2014-04-11 / In the News

Ordinance debate continues unabated

By Michael Kelley Staff Writer

It may be budget season, but residents of Scarborough are still concerned about how dogs might be managed on town beaches, this summer and beyond.

Residents have been frustrated with how the Town Council has dealt with changes to the animal control and piping plover ordinances for months and came out in droves at the Wednesday, April 2 Town Council meeting, to voice their continued concerns about the council changing the ordinances.

“I don’t believe the change in the ordinance is needed,” said Julie Hannan. “I think you should abide by the referendum vote. You have wasted a lot of money, your time, our time, changing an ordinance that simply needed to be enforced.”

Residents will have to wait a little bit longer to see how the animal control and piping plover protection issue will be handled.

The council decided to table to May 7 the creation of protected areas on town beaches, which would restrict access for dogs during the piping plover nesting and mating season, which runs April to August.

No dogs would be allowed on Western Beach or the protected area on Higgins Beach, which spans from Champion Street to the Spurwink Rive. On Pine Point Beach, dogs would be allowed on leash only in the protected area, which is from Hurd Park to the Scarborough River. Dogs would be permitted to be off-leash north of the boat ramp on Ferry Beach.

Off-leash privileges and beach access for dogs would change if the piping plover moved out of the protected area, a provision that many who came to speak at the meeting, including Liam Somers, felt was overly complicated.

“The new ordinance is convoluted at best, you must know that,” he said.

Ann Hammond, a resident of Piper Shores, agreed.

“I think you are making things so complicated, losing people’s respect and making a lot of work not only for yourselves, but certainly your community,” Hammond said. “I have lived in other places and I have never seen so much made out of something so little.”

Suzanne Foley-Ferguson said because the birds are apt to move, what the council is doing, whether intentional or not, is closing the beach off to off-leash dogs if a piping plover might have been seen on the beach.

“Using the wandering bird idea and closing off the beach is really another way of saying there is no off-leash time in the summer and that’s where we started way back last year,” she said.

“You need to have a clearly defined area that can’t be redefined at somebody’s whim,” Somers said.

To help provide some clarity in that regard, councilors Jessica Holbrook and Jean-Marie Caterina said they would like to see a further definition of what is meant by migration and movement of chicks.

Another issue, Holbrook said, is how will people know whether the beach is open for unleashed dogs, or not. She wondered if a flag system — similar to red tide flags — or a 1-800 number could do the trick.

“The question is valid. How does someone know?” she asked.

Although a decision on the creation of protected areas was delayed, the council initially passed a series of ordinance changes to the animal control and piping plover ordinances. A public hearing on the changes is scheduled for Wednesday, April 16.

The ordinance, as it is proposed right now, would ban dogs on the beach from 9 a.m. to 5 p.m. from May 15 to Labor Day, but would permit them if on leash in the unprotected areas of the beach from 5 p.m. to dusk during the same period. From the day after Labor Day to May 14, dogs would be allowed on leash in the unprotected sections of beach from 11 a.m. to 2 p.m.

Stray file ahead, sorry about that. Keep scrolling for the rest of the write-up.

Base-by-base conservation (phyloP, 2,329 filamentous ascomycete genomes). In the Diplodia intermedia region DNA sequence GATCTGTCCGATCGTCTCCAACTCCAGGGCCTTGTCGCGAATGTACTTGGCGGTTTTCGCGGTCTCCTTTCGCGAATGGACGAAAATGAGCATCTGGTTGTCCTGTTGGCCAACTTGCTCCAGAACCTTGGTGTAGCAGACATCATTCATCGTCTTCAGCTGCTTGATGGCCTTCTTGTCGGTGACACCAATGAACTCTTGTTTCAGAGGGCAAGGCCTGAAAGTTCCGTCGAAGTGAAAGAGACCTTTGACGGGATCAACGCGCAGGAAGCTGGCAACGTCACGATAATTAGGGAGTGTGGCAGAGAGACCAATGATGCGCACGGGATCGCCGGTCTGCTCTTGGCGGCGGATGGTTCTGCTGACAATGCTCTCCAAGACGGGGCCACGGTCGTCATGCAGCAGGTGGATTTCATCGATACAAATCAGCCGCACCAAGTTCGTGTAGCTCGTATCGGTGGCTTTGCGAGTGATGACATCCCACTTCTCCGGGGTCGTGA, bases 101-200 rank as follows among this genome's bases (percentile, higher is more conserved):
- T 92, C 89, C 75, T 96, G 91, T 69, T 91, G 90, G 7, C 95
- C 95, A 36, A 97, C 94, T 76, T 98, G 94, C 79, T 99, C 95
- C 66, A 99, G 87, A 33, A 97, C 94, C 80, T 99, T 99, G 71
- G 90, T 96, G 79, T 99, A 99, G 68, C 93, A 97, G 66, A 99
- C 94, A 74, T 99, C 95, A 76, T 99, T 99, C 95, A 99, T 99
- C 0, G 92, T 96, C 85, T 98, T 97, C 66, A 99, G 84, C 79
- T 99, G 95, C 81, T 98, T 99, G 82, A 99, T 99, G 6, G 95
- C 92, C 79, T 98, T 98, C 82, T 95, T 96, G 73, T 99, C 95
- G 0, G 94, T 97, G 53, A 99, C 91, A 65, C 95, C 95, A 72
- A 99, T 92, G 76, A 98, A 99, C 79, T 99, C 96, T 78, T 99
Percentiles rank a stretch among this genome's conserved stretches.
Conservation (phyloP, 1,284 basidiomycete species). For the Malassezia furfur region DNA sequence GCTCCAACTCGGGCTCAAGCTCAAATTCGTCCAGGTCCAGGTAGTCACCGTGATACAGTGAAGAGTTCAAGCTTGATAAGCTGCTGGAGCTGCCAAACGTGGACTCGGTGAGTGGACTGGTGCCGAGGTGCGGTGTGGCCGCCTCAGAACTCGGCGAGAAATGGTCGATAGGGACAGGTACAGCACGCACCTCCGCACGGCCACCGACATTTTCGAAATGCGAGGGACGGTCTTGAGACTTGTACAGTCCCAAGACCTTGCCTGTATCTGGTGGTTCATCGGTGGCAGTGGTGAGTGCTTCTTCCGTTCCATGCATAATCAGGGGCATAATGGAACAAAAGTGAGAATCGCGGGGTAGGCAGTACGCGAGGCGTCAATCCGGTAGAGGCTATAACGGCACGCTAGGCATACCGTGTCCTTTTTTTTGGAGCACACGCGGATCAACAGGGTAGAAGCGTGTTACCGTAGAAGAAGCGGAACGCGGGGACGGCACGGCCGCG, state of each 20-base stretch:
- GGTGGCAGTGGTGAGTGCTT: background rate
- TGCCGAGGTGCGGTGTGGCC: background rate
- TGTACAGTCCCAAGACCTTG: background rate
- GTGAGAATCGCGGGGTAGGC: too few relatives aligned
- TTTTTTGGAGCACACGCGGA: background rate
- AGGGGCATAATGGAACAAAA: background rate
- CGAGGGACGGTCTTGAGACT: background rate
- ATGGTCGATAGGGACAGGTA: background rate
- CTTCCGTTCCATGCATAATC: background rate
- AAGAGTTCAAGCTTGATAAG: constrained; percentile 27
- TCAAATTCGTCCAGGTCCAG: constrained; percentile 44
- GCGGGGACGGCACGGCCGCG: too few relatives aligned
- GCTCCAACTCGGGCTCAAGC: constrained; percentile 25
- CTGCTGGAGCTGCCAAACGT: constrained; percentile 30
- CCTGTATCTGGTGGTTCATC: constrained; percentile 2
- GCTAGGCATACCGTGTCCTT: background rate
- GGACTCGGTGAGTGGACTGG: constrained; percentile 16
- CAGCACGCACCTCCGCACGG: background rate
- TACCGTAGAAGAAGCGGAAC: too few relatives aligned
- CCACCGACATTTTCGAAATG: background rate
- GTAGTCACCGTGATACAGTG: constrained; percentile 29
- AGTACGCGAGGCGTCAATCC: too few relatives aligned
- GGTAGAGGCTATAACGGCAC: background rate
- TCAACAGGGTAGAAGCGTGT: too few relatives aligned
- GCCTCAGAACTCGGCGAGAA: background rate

Councilor James Benedict said the council is not approving, nor denying the ordinance changes by passing them at first reading.

“This is part of the process. It keeps things moving. Changes can be made, especially at the public hearing. We can make changes based on what is said.”

The council also approved the formation of a canine education and enforcement ad hoc committee to help develop educational materials and consistent signage, as well as examine the need for dog parks, a dog tag program and provide support for a beach monitoring program for town beaches. The group will be made up of five members and conclude its work Monday, Sept. 1.

Somers said he would like to see an open and transparent process in appointing committee members.

“Since the formation of (the ad hoc animal control advisory committee) was met with rounded criticism, I would urge you to be more open and transparent in the selection process,” he said.

Council Chairman Richard Sullivan said the committee will be filled through an application process and, like other town committees, be chosen by the Appointments Committee.

Margot Hodgkins, a member of the ad hoc committee that proposed the new canine education group, said educational efforts could go a long way.

“I truly feel that enforcement and education is the key in this,” she said. “There are still so many people who come to the beach in the summer who have no idea what a plover is.”

Katy Foley, who championed a citizens’ referendum in December that forced the council to revisit the issue, urged the council to listen to what people have said when they revisit the issue again on May 7.

“There is a wide continuum of opinions out there and we can’t satisfy everybody, but I can say, if you pass this current proposal, you surely will face another referendum,” Foley said.

Catherine Rogers, a resident of Gorham Road, said it would be a shame if it came to that.

“Do you really need another referendum to tell you the citizens are tired of fighting with those who should be working with them,” Rogers asked the council.

Return to top